On face value, the signing of a 35-year-old midfielder who’d effectively signalled his retirement from English football a year earlier with a move to the Australian A-League wouldn’t be one advocated by most.
Especially when that player was a notorious ‘playboy’, much more likely to be spotted in Chinawhite than Jacky White’s, and was currently living it large in an apartment overlooking Sydney Harbour.
But the signing of Dwight Yorke, once the former Manchester United striker had gained some semblance of match fitness, proved to be a masterstroke by Roy Keane. A true ‘lead by example’ leader, Yorke played a pivotal role on and off the field at Sunderland – as a statement to complement the arrival of Roy Keane as manager, Dwight Yorke in the dressing room immediately changed players’ perceptions of what was happening at the Stadium Of Light.
When he arrived on deadline day 2006, he signed a two-year contract. Two years, a championship and a successful season avoiding relegation later, Yorke – who would turn 37 on his next birthday – was sitting on a quickly expiring contract, and hadn’t made his mind up where he’d play the following campaign, despite Sunderland offering him a one year extension.
While Yorke and Keane had been successful teammates at Manchester United, there was never any hint at a friendship between them, and Yorke had often inadvertently taken the role of middleman between Keane and the now-disgraced but then-hugely-influential FIFA exec Jack Warner, who was President of the Trinidad and Tobago FA.
With Kenwyne Jones and Carlos Edwards, as well as Yorke, members of the T&T national side, Keane was often disgruntled with regards to his players travelling halfway across the world for meaningless friendly games – a mood that wasn’t helped at all a few days later when Jones suffered a serious injury in a friendly against England.
On the field, Yorke was still doing the business, although at 36 he’d only managed 20 games in the Premier League, three of which came from the bench.
And, while sidelined, Yorke had been pretty vocal in his desire to return Down Under. He’d been heavily linked with a return to Sydney FC, as well as the Central Coast Mariners, an hour north of Harbour.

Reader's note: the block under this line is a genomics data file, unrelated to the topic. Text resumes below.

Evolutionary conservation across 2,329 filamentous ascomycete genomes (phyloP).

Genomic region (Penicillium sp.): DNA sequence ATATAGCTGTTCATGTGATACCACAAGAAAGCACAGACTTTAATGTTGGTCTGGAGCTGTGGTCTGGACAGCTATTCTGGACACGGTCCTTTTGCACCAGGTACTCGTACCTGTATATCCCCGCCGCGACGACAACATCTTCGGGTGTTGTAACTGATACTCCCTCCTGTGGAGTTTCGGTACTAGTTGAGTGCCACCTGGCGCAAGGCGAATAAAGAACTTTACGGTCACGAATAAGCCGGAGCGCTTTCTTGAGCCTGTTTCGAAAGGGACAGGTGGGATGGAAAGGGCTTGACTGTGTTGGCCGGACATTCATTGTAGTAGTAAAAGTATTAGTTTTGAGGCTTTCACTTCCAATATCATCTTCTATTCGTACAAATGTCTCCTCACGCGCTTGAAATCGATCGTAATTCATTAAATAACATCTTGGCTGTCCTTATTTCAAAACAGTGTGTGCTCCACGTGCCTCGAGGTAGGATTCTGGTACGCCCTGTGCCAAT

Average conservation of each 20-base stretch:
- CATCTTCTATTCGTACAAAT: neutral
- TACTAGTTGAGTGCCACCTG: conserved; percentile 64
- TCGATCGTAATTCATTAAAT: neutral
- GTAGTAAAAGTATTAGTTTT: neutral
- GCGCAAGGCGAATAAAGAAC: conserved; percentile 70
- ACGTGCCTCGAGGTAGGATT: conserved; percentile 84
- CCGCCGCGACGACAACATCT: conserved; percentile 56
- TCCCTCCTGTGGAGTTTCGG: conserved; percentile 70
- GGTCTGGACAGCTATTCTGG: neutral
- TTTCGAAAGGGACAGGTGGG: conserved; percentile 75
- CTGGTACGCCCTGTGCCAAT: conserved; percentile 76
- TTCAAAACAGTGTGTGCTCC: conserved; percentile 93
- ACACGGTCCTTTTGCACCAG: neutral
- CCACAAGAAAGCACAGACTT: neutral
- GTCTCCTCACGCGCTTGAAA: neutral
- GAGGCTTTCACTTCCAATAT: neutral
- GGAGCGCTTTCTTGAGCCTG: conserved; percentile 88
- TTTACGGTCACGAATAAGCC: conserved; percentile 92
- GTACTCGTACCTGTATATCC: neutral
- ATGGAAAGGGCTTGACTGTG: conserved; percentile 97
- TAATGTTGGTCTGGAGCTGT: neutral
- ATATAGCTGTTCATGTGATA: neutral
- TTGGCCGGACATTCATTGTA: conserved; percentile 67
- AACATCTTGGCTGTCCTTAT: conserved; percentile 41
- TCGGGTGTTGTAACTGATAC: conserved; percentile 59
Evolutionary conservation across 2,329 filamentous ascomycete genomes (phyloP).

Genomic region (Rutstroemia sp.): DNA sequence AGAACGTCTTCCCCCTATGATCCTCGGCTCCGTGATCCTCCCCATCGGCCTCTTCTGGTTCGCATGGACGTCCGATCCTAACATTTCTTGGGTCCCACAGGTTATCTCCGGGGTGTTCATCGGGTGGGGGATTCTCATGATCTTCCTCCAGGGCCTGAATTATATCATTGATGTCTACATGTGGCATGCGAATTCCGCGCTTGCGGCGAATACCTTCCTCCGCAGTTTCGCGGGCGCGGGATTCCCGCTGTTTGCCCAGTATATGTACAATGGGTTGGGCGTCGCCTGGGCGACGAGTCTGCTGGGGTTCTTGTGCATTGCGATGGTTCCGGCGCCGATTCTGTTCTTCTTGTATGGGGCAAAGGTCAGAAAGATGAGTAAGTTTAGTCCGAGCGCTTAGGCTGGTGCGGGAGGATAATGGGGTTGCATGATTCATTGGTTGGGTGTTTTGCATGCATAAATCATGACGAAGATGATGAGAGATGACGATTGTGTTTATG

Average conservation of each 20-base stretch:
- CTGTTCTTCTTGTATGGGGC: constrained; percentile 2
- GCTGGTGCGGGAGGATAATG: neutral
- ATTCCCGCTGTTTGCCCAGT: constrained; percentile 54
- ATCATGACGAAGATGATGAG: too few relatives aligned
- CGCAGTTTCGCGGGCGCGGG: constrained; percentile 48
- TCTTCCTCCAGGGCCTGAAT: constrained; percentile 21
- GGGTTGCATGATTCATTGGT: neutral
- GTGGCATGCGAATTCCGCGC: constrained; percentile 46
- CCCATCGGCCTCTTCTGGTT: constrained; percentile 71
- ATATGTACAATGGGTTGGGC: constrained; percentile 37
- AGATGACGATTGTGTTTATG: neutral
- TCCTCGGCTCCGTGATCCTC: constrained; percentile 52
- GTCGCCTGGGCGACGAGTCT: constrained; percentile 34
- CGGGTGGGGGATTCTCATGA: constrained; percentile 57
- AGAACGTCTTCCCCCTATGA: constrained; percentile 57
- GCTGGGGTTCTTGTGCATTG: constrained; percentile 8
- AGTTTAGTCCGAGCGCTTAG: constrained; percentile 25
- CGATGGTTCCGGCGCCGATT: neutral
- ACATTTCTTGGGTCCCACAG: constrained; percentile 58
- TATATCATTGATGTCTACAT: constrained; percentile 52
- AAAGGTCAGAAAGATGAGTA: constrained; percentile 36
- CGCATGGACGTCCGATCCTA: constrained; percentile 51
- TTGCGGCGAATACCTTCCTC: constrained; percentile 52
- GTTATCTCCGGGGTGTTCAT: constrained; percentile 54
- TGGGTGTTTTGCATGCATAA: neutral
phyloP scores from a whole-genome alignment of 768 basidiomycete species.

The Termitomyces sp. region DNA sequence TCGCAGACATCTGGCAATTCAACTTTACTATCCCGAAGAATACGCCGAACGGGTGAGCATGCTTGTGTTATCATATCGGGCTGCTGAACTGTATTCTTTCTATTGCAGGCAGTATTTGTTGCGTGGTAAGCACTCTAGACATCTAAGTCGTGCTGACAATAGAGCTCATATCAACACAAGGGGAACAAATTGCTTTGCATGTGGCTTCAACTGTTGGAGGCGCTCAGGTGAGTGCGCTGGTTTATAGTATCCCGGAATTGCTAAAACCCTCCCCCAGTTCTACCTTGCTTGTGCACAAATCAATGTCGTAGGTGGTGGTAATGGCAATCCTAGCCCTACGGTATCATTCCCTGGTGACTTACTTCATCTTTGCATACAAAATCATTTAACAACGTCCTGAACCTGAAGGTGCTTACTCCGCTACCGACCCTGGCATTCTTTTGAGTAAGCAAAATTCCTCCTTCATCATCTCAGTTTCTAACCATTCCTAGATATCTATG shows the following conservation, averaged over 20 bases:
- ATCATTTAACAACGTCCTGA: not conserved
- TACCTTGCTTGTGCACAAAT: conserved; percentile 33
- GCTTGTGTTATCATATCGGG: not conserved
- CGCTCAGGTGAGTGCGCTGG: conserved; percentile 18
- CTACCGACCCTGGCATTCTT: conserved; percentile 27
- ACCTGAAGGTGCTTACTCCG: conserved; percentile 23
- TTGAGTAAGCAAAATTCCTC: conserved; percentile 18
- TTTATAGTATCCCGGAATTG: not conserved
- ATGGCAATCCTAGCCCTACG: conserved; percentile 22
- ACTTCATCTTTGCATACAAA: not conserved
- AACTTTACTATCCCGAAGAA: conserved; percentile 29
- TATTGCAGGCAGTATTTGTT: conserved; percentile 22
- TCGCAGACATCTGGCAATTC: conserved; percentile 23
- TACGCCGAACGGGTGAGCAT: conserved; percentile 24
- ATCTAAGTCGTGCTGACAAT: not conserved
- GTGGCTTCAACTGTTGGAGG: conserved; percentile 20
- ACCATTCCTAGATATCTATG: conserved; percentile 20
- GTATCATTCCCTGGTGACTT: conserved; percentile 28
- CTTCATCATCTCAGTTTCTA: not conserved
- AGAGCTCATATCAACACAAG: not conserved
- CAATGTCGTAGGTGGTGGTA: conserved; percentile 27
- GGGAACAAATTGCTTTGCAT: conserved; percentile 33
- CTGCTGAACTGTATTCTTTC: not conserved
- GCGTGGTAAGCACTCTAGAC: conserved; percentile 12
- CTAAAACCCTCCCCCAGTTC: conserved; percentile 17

The Mariners were now bankrolled by a chap by the name of Peter Turnbull, who’d been involved in Sydney when Yorke originally landed in the NSW capital, and discussions were ‘advanced’ to make Dwight their marquee signing for the next two years.
Closer to home, however, were championship offers. Wolves, managed by Mick McCarthy, Reading – who had Steve Coppell in charge – and Derby, under the stewardship of Paul ‘car bonnet’ Jewell, all fancied Dwight’s experience would be hugely valuable to their promotion challenges.
Yorke’s preference was to stay at Sunderland – although the one-year deal and no guarantees about playing time were causing him to pause for thought.
Ultimately, he would sign that one-year deal to stay at the Stadium of Light, but, in a difficult season that saw Keane walk and Ricky Sbragia just about shuffle the team to safety, Yorke make only four starts and three sub-games, as his professional career fizzled out in a manner that didn’t quite fit with what went before.
Still, Dwight Yorke’s still very fondly remembered as a Sunderland player – and persuading him to give up Sydney Harbour for Seaburn certainly ranks as one of Roy Keane’s most impressive pieces of negotiation.